History of Hamilton County, Ohio

An earnest and very laborious effort has been made to compose this history in the spirit of Judge Burnet's remark. No source of information available to the writers has been left unsearched, nor any effort or expense spared to produce a work which should satisfy the reasonable expectations of a city and county which have waited nearly a century for the compilation and publication of their annals. The list of works consulted is too large for convenient citation here. It includes those of all the earlier writers Burnet, Cist, the Drakes, Mans- field, and others with a multitude of later volumes, and pamphlets, magazines, newspapers, and manuscripts innumerable. It has not been practicable in so many cases to secure formal permission for the use of books consulted or quoted; but it is trusted that due respect has been paid to all copyrights, and that no author whose writings have contributed to this volume will object to such use as has been made of them. Acknowledgments are also due to many persons, in all parts of the county and at several points elsewhere in the State, for their kind and helpful aid in the preparation of this book. Particular mention should be made in this connection of Miss E. H. Appleton, librarian of the Historical and Philosophical society; Mr. John M. Newton, of the Mercantile library; Chester W. Merrill, esq., of the Public library ; Colonel Sidney D. Maxwell, superintendent of the Chamber of Commerce; and Mr. H. A. Ratterman, secretary of the German-American Insurance company; all of Cincinnati and to Louis W. Clason, mayor of Madisonville.

It may seem, in some cases, that public institutions or private interests of public importance have not received the notice that was due to them, or are, possibly, wholly unnoticed in these volumes. It may be concluded in such cases, with scarcely any exception, that the omission is the result of failure on the part of those possessing desired information to co-operate with the historian.

The compilers regret most sincerely that their inability to read some of the proofs has resulted in many errors of typography, and a few of statement. It is hoped, however, that all of any importance will be found corrected in the errata at the close of the respective volumes.

The special biographies and "notes of settlement" have been prepared, in nearly all cases in both volumes, by other hands than those of the compilers.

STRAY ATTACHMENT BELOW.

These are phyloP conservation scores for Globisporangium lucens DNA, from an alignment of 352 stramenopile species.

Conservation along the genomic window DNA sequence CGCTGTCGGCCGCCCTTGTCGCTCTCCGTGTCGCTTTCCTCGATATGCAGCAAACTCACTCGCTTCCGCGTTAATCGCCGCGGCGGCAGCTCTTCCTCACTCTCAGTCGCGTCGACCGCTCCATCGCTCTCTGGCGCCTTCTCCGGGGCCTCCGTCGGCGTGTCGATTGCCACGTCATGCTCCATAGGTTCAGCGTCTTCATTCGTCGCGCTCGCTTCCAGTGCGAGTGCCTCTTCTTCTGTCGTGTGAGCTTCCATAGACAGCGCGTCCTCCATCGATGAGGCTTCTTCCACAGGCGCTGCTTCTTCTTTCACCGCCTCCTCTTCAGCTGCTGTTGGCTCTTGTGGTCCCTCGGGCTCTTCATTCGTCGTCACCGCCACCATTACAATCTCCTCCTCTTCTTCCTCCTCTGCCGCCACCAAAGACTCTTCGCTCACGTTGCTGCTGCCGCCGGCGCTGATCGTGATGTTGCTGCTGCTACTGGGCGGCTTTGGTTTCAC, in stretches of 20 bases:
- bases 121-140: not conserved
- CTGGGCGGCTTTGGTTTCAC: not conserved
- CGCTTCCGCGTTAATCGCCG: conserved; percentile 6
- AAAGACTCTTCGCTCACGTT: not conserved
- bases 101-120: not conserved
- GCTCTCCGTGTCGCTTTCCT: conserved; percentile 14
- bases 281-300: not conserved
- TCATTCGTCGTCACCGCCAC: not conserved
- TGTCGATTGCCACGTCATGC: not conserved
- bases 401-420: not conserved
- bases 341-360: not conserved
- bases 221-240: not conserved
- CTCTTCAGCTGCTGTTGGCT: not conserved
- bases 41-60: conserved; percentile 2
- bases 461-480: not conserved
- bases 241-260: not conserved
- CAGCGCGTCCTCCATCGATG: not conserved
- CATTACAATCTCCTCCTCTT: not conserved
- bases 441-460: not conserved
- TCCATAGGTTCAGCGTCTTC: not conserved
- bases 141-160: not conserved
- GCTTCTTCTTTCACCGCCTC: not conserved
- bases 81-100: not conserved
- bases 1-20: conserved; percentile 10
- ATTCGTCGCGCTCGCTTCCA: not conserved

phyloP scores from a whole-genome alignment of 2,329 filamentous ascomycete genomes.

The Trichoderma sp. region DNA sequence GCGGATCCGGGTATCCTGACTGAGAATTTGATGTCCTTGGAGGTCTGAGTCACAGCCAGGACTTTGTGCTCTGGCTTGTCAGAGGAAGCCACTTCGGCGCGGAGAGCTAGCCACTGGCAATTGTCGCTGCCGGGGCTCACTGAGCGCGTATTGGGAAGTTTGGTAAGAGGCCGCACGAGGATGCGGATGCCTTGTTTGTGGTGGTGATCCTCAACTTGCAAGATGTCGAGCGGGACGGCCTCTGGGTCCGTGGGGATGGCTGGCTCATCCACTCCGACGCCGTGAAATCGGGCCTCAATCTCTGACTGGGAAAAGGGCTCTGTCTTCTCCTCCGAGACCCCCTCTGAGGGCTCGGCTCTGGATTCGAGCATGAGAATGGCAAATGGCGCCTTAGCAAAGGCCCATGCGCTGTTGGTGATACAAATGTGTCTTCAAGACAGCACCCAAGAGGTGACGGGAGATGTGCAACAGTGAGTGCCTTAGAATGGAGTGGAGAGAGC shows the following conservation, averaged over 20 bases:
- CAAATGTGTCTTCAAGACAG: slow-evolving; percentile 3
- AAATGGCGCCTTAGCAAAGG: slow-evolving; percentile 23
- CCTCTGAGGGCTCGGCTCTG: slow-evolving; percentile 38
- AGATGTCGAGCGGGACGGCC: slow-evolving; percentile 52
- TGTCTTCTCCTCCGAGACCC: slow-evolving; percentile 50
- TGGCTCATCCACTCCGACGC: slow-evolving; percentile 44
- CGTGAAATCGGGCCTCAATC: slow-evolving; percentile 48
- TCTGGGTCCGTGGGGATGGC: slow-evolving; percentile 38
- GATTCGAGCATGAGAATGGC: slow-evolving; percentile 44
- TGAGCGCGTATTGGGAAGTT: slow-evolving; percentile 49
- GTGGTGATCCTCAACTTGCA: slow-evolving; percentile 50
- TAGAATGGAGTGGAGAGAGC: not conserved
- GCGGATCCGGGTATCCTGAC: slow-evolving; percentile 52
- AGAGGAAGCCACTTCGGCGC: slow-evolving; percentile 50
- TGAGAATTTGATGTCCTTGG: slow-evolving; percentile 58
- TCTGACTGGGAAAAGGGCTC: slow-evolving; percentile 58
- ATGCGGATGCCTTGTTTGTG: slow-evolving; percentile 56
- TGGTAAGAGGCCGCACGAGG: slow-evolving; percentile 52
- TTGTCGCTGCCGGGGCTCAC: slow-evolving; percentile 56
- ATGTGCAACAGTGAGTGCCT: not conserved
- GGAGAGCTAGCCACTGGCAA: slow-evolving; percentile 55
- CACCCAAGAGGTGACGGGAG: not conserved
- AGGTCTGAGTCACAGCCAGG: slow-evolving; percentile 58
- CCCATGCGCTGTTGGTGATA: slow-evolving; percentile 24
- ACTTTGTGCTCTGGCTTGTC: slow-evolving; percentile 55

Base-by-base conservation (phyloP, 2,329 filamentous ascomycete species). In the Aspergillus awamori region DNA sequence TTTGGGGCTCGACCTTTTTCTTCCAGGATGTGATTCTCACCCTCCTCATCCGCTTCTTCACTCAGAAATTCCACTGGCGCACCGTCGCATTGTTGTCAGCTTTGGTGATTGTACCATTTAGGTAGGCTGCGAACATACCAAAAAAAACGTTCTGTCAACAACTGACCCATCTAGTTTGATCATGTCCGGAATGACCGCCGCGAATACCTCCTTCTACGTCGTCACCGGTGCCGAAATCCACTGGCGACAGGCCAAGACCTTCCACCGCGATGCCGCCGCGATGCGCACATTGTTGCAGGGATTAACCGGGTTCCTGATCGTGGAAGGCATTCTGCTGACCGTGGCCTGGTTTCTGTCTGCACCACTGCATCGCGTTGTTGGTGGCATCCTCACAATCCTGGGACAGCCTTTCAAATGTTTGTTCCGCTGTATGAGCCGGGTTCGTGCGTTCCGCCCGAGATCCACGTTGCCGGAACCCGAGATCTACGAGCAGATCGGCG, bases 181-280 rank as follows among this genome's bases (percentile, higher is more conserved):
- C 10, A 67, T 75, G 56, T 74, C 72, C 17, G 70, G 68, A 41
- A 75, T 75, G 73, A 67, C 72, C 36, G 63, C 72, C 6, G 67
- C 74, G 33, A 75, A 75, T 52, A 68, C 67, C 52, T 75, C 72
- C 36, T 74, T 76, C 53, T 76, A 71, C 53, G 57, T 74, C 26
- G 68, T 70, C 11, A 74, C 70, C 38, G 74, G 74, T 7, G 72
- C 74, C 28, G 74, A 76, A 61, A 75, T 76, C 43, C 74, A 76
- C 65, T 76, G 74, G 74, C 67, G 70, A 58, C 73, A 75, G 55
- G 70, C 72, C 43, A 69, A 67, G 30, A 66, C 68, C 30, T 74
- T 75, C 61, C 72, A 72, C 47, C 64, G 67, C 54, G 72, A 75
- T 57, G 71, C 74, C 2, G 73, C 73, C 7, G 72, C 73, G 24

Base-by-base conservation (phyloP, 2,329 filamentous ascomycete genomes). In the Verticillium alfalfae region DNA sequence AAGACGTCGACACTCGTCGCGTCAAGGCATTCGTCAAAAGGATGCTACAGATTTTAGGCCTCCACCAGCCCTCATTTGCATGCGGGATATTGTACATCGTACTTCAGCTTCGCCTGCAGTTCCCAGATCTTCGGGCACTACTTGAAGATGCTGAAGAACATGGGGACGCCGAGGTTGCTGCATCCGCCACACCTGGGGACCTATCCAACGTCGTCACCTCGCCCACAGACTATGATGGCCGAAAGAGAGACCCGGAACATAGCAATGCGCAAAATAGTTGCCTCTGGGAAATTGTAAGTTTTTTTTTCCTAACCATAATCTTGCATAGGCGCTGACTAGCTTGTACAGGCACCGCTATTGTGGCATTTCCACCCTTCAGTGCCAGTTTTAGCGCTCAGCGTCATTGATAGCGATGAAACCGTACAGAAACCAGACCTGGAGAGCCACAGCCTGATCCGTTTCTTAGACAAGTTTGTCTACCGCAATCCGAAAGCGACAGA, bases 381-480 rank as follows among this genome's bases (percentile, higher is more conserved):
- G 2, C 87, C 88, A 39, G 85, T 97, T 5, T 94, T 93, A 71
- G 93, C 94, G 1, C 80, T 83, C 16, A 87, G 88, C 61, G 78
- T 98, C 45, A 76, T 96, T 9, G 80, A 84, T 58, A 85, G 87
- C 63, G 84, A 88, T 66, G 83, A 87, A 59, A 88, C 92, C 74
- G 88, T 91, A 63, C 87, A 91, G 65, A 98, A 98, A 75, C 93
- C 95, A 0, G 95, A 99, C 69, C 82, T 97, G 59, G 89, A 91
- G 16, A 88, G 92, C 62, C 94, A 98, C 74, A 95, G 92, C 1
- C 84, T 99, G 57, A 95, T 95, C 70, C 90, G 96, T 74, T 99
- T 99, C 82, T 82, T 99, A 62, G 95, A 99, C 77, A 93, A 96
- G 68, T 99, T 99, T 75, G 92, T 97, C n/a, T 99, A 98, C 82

Table of Contents

HISTORICAL

GENERAL HISTORY
I. Description 9
II. Geology and Topography 12
III. The Aboriginal American 21
IV. The Ohio Indians 29
V. Titles to Ohio - The Miami Purchase 34
VI. The Miami Immigration 45
VII. The Miamese 50
VIII. The Miamese and the Indians 56
IX. Civil Jurisdiction - Erection of Hamilton County 65
X. Progress of Hamilton county 70
XI. Military History of Hamilton County 76
XII. The Morgan Raid through Ohio 193
XIII. The County Institutions 200
XIV. The County Associations 204
XV. Railroads 208
XVI. Canals 217
XVII. Roads 221
XVIII. Early Legislation and Legislators 225
XIX. Courts and Court Houses 230
XX. Civil List of Hamilton County 237
TOWNSHIPS
BIOGRAPHICAL

ILLUSTRATIONS

 

Read the Book - Free

Download the Book - Free ( 55.1 MB PDF )

Hamilton, the second county erected in the territory now covered by the State of Ohio, but, almost ever since, the first in the State in wealth, population, and general importance, is the southwesternraost subdivision of the Commonwealth. It is bounded on the south by the river Ohio, next beyond which are the counties of Campbell, Kenton, and Boone, in Kentucky; on the west by Dearborn county, Indiana, and at the southwestern corner by the Great Miami river; on the north by Butler and Warren counties, Ohio, formed from its own territory in 1808; on the east by Clermont county and the Little Miami river, beyond which, from the northeastern corner of the county, runs a narrow strip of Warren county. Upon no side of its territory is the boundary a direct line throughout. The tortuous windings of rivers supply great curves on the eastern and southern boundaries, and also break up the western line as it nears the southern extremity; and the northern line is considerably zigzagged by the irregularity of the early surveys in the Symmes (or Miami) Purchase.